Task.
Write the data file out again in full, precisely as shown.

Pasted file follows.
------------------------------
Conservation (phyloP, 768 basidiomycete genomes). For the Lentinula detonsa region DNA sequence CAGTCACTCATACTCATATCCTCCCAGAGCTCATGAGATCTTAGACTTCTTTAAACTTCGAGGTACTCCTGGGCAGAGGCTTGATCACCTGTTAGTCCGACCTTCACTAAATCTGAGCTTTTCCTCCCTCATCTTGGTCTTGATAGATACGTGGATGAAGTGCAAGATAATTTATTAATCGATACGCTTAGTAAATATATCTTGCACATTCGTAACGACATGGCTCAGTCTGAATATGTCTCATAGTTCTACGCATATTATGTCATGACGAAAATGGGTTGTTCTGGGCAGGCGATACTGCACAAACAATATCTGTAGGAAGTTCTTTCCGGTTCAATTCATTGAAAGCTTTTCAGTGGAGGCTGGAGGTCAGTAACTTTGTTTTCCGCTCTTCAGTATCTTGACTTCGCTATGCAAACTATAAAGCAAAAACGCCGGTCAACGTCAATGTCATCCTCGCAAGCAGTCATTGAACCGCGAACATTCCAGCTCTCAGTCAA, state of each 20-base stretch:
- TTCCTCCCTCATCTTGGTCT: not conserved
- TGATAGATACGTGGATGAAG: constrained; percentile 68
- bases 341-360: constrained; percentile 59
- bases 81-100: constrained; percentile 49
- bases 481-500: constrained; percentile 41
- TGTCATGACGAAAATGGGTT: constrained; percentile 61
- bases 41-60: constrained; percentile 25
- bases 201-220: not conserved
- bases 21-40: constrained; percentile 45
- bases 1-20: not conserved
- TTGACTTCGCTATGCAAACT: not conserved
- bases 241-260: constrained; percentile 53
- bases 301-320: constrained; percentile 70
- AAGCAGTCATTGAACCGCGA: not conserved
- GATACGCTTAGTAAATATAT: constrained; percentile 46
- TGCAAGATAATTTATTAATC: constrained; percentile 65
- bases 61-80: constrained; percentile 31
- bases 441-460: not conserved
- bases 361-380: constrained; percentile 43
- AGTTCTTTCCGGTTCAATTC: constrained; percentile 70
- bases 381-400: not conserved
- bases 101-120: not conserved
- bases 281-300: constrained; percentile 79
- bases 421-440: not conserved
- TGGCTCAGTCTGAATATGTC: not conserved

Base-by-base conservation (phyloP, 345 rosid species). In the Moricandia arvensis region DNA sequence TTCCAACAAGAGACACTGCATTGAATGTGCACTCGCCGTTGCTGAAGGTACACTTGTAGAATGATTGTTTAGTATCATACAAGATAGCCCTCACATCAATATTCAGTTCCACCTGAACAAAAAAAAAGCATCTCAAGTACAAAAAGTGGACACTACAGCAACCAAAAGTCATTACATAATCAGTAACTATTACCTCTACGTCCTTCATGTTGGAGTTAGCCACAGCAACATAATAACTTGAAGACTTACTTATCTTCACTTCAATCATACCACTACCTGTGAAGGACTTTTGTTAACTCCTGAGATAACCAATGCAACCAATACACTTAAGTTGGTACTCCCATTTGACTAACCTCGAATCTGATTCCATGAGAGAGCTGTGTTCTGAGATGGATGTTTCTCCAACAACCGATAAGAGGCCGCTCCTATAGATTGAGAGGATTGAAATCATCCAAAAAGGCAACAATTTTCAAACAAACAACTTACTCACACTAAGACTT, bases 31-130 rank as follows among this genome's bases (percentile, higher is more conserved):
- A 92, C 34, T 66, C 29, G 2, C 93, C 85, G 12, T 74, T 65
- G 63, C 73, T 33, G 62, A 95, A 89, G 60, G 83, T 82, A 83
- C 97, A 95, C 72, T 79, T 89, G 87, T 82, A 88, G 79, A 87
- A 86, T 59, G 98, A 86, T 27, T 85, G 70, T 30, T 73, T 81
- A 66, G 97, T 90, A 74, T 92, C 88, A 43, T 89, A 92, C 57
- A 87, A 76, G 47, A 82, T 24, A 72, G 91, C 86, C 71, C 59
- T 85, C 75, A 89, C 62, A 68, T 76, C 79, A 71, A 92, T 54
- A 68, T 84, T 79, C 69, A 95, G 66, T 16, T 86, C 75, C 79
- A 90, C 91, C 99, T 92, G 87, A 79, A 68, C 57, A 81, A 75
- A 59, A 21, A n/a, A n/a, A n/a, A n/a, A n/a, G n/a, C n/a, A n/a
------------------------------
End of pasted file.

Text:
Conservation (phyloP, 768 basidiomycete genomes). For the Lentinula detonsa region DNA sequence CAGTCACTCATACTCATATCCTCCCAGAGCTCATGAGATCTTAGACTTCTTTAAACTTCGAGGTACTCCTGGGCAGAGGCTTGATCACCTGTTAGTCCGACCTTCACTAAATCTGAGCTTTTCCTCCCTCATCTTGGTCTTGATAGATACGTGGATGAAGTGCAAGATAATTTATTAATCGATACGCTTAGTAAATATATCTTGCACATTCGTAACGACATGGCTCAGTCTGAATATGTCTCATAGTTCTACGCATATTATGTCATGACGAAAATGGGTTGTTCTGGGCAGGCGATACTGCACAAACAATATCTGTAGGAAGTTCTTTCCGGTTCAATTCATTGAAAGCTTTTCAGTGGAGGCTGGAGGTCAGTAACTTTGTTTTCCGCTCTTCAGTATCTTGACTTCGCTATGCAAACTATAAAGCAAAAACGCCGGTCAACGTCAATGTCATCCTCGCAAGCAGTCATTGAACCGCGAACATTCCAGCTCTCAGTCAA, state of each 20-base stretch:
- TTCCTCCCTCATCTTGGTCT: not conserved
- TGATAGATACGTGGATGAAG: constrained; percentile 68
- bases 341-360: constrained; percentile 59
- bases 81-100: constrained; percentile 49
- bases 481-500: constrained; percentile 41
- TGTCATGACGAAAATGGGTT: constrained; percentile 61
- bases 41-60: constrained; percentile 25
- bases 201-220: not conserved
- bases 21-40: constrained; percentile 45
- bases 1-20: not conserved
- TTGACTTCGCTATGCAAACT: not conserved
- bases 241-260: constrained; percentile 53
- bases 301-320: constrained; percentile 70
- AAGCAGTCATTGAACCGCGA: not conserved
- GATACGCTTAGTAAATATAT: constrained; percentile 46
- TGCAAGATAATTTATTAATC: constrained; percentile 65
- bases 61-80: constrained; percentile 31
- bases 441-460: not conserved
- bases 361-380: constrained; percentile 43
- AGTTCTTTCCGGTTCAATTC: constrained; percentile 70
- bases 381-400: not conserved
- bases 101-120: not conserved
- bases 281-300: constrained; percentile 79
- bases 421-440: not conserved
- TGGCTCAGTCTGAATATGTC: not conserved

Base-by-base conservation (phyloP, 345 rosid species). In the Moricandia arvensis region DNA sequence TTCCAACAAGAGACACTGCATTGAATGTGCACTCGCCGTTGCTGAAGGTACACTTGTAGAATGATTGTTTAGTATCATACAAGATAGCCCTCACATCAATATTCAGTTCCACCTGAACAAAAAAAAAGCATCTCAAGTACAAAAAGTGGACACTACAGCAACCAAAAGTCATTACATAATCAGTAACTATTACCTCTACGTCCTTCATGTTGGAGTTAGCCACAGCAACATAATAACTTGAAGACTTACTTATCTTCACTTCAATCATACCACTACCTGTGAAGGACTTTTGTTAACTCCTGAGATAACCAATGCAACCAATACACTTAAGTTGGTACTCCCATTTGACTAACCTCGAATCTGATTCCATGAGAGAGCTGTGTTCTGAGATGGATGTTTCTCCAACAACCGATAAGAGGCCGCTCCTATAGATTGAGAGGATTGAAATCATCCAAAAAGGCAACAATTTTCAAACAAACAACTTACTCACACTAAGACTT, bases 31-130 rank as follows among this genome's bases (percentile, higher is more conserved):
- A 92, C 34, T 66, C 29, G 2, C 93, C 85, G 12, T 74, T 65
- G 63, C 73, T 33, G 62, A 95, A 89, G 60, G 83, T 82, A 83
- C 97, A 95, C 72, T 79, T 89, G 87, T 82, A 88, G 79, A 87
- A 86, T 59, G 98, A 86, T 27, T 85, G 70, T 30, T 73, T 81
- A 66, G 97, T 90, A 74, T 92, C 88, A 43, T 89, A 92, C 57
- A 87, A 76, G 47, A 82, T 24, A 72, G 91, C 86, C 71, C 59
- T 85, C 75, A 89, C 62, A 68, T 76, C 79, A 71, A 92, T 54
- A 68, T 84, T 79, C 69, A 95, G 66, T 16, T 86, C 75, C 79
- A 90, C 91, C 99, T 92, G 87, A 79, A 68, C 57, A 81, A 75
- A 59, A 21, A n/a, A n/a, A n/a, A n/a, A n/a, G n/a, C n/a, A n/a